It’s My Life

· 26.April.2016

“It’s My Life” book was born out of my curiosity when I saw the works of some great creative minds and I just wanted to dig deep in their brains, looking for the answer of why and how they did it?  Where is their inspiration coming from? 

Being a film and television commercial director for the past 20 years, I have never thought about publishing a book before. This idea was new and very exciting to me. But I saw the book very clearly in my head, I pre visualised it very exactly.


“The inspiration book with a cinematic look” – that was the plan with my book. I treated it as a documentary film rather than a book. I decided in advance, that I would shoot 16:9 horizontal images only to make the readers feel like they watching a film and not reading a book, so the photos would be telling the story even better. The design of the book would be minimalistic, like a photography book.

After several months of looking for the right ten persons in different fields of work to be featured in the book, finally I got: an architect, an interior designer, a graphic designer, a fashion designer, an illustrator, a fine art photographer, a food stylist, an artist and a husband-and-wife-team of a fashion photographer and a fashion stylist.


The first day of production began in September 2015 and it took me four months to finish the interviews and photography.

I already owned two DSLR cameras (which I used mainly for my video work) and the original Fuji X100 before I bought the Fuji X-T1 (a few months before the book idea came along) and I took them all with me on the first day.

I started with the DSLR to photograph an artist in the studio but after 15 minutes I put it down and grabbed the X-T1 and never put it down again. And there was a reason for that…

When I photographed them, I needed to see the 16:9 image ratio in the viewfinder for the cinematic composition the way I envisioned it.


I entered their world while they work, so I wanted to be invisible as much as I could. The Fuji X-T1 is so quiet and so light, so I was able to move around like a ghost.

All the dials I need are up there on top of the camera just like on my old Nikon FE that my father gave me more than 30 years ago and that is the way I like it.


I was using the X-T1 for a while before I started this project, I had shoot with it in many different lighting situations and it could handle them all very well. I kind of put my trust it, because I never knew what the light was going to be in each place will be and I intended to use natural / available light only. The locations were ranging from a bright white artist studio, an artist painting studio with a warm evening light that shine through the window mixed with fluorescent light from the ceiling, a small photographic studio with tungsten lamp, a dark studio with almost no light at all, a location with bright and very hot sun light, in an architect office, inside the graphic designer apartment, you name it…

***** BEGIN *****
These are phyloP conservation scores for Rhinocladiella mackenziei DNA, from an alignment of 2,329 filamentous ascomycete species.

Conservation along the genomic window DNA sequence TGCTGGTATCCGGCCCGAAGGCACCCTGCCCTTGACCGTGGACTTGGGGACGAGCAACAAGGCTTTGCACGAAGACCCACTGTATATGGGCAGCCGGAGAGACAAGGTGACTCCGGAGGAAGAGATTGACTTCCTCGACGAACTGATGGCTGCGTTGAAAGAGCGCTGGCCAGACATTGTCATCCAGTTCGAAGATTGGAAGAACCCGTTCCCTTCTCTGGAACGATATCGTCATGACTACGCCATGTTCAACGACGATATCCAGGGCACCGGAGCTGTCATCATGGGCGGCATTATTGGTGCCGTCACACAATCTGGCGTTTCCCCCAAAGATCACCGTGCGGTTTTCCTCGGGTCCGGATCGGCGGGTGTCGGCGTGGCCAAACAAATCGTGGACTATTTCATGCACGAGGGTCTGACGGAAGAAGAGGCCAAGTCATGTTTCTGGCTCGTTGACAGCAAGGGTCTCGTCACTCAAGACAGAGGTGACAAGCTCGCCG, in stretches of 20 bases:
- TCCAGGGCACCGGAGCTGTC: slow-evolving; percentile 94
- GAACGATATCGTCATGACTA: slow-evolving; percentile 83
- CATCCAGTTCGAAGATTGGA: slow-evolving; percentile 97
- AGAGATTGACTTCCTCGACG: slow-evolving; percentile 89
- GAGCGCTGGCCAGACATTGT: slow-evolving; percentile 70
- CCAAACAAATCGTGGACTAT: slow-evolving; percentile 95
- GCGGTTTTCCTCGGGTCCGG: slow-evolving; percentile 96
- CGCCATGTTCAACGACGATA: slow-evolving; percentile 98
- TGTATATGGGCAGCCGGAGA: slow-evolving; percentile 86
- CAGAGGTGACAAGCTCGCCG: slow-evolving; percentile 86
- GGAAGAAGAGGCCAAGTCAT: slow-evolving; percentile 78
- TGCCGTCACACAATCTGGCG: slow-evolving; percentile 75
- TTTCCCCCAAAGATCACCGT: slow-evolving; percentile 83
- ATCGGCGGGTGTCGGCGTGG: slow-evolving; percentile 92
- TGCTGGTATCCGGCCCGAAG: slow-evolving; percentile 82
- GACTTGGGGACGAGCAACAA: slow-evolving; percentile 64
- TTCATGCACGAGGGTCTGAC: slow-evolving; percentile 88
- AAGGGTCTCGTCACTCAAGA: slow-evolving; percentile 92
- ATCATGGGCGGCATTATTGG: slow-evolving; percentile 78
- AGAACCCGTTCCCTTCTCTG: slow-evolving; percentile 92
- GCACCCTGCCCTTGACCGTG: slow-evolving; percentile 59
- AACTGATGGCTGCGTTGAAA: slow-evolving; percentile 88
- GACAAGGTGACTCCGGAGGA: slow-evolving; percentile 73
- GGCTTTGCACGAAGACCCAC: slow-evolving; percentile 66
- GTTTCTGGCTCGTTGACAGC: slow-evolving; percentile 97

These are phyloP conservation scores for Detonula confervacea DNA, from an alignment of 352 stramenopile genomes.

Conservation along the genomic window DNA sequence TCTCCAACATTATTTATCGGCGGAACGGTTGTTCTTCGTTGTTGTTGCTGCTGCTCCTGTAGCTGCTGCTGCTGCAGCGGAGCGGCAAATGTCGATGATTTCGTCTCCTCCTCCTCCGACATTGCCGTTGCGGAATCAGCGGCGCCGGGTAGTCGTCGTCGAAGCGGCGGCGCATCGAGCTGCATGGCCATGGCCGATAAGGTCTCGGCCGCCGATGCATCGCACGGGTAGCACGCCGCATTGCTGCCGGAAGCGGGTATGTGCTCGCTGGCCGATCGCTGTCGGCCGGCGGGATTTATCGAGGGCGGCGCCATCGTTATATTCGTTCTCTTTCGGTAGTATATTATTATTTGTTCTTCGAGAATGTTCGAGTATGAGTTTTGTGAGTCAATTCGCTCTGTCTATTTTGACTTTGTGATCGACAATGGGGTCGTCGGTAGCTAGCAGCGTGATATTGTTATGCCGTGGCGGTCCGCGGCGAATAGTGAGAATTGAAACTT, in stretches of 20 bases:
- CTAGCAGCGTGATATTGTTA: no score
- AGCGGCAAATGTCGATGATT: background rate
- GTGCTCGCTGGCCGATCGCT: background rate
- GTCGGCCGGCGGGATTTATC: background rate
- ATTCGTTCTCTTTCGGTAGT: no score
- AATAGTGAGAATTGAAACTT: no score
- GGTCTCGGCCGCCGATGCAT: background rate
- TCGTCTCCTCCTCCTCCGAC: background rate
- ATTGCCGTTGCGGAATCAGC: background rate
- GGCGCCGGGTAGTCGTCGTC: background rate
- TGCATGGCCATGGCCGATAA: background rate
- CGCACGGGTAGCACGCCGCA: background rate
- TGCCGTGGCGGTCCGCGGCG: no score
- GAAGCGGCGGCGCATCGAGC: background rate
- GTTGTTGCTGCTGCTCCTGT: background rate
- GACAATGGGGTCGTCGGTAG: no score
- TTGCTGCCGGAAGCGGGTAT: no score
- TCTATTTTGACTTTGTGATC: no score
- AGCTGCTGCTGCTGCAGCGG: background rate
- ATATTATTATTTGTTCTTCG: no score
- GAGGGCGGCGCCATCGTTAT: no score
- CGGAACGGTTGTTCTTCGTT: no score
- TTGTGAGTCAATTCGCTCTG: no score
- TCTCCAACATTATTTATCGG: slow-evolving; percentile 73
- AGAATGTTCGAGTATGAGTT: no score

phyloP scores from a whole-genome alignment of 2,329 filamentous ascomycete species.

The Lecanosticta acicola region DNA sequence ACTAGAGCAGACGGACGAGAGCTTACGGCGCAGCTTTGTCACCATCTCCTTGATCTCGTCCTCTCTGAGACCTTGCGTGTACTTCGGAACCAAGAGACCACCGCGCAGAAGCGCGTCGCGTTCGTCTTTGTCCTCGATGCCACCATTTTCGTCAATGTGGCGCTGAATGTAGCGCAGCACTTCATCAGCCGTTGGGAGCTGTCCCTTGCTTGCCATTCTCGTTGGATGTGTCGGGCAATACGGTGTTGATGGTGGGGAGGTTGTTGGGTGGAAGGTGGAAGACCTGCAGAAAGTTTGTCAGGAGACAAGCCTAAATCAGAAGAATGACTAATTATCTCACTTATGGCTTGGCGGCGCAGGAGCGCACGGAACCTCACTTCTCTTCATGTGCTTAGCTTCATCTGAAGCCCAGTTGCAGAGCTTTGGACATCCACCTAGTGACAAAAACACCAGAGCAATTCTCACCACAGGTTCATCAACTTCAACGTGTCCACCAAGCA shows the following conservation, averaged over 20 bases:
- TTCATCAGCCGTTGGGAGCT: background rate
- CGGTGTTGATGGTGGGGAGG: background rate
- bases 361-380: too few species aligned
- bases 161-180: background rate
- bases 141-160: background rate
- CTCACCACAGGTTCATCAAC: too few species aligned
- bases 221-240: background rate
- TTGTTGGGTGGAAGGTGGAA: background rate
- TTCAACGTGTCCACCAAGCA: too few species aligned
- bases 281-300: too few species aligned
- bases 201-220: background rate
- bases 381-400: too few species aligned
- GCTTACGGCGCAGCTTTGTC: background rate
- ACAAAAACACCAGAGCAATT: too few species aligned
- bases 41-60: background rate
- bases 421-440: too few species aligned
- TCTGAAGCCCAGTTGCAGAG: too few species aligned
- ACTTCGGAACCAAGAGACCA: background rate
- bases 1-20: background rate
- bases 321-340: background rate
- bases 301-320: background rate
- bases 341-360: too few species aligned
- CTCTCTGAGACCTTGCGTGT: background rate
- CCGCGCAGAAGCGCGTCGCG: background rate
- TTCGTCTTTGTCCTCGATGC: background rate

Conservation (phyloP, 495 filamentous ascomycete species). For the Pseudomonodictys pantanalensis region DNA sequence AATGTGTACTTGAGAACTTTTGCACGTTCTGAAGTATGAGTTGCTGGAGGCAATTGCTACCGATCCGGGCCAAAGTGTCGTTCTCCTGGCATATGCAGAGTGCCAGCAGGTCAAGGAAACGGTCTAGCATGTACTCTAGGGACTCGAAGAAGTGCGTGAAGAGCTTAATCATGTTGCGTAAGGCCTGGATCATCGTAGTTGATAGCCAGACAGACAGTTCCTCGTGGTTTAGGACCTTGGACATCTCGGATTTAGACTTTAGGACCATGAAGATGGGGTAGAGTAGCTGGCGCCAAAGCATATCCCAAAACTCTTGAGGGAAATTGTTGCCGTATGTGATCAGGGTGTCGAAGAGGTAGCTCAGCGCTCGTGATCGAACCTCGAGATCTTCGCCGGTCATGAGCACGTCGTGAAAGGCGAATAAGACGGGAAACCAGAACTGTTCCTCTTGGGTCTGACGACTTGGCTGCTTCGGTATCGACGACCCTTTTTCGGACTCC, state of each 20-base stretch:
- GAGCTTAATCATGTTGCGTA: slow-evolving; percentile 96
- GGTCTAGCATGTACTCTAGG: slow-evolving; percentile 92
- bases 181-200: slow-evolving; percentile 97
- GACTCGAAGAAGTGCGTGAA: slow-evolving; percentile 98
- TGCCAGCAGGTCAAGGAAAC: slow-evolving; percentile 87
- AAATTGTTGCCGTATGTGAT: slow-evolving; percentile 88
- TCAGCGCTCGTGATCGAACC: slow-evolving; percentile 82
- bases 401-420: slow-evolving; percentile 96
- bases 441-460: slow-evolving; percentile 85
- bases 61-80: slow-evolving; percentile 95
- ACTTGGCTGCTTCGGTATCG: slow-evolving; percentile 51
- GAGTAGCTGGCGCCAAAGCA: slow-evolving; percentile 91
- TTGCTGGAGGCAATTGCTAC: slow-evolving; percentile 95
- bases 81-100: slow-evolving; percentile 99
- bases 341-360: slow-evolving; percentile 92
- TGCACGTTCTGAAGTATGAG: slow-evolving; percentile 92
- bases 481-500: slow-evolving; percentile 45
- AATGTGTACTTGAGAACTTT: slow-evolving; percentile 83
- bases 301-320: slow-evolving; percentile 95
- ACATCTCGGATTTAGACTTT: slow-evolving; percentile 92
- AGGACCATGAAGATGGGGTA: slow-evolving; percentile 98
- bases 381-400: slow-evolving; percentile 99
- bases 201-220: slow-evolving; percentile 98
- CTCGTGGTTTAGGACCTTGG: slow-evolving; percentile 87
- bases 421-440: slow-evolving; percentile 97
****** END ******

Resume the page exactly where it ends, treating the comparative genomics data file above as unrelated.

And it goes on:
My camera setting were so simple: aperture priority mode, Classic Chrome film simulation mode, Auto ISO. I was changing the exposure using the compensation dial from time to time.

The XF18-55mm lens is great, except in a very low light. That’s when I was switching to the Nikon AIS 50mm f1.4. I did it also when I felt like experimenting with shallow depth of field (the focus peaking option worked so great with that).

I was also bringing along my Fuji X100 as a back up camera and sometimes used it as my second body. It was always set to black and white mode.

The JPEG files coming directly out of the X-T1 are really good. I shot the entire book in JPG (no RAW).


Post processing: no Lightroom, no Photoshop. I use a free app called “Fotor” to play around with the colour tones. They have some sort of “cinematic look” preset that I love, so that was it for me.

I am not so crazy about the camera tech. What I am looking for is a camera that simply helps me capture the moment, the mood and tone, the feeling and expression of the people I photograph. It has been such a joy to use this amazing little camera. It might not be the best camera in the world but for this book… it was.

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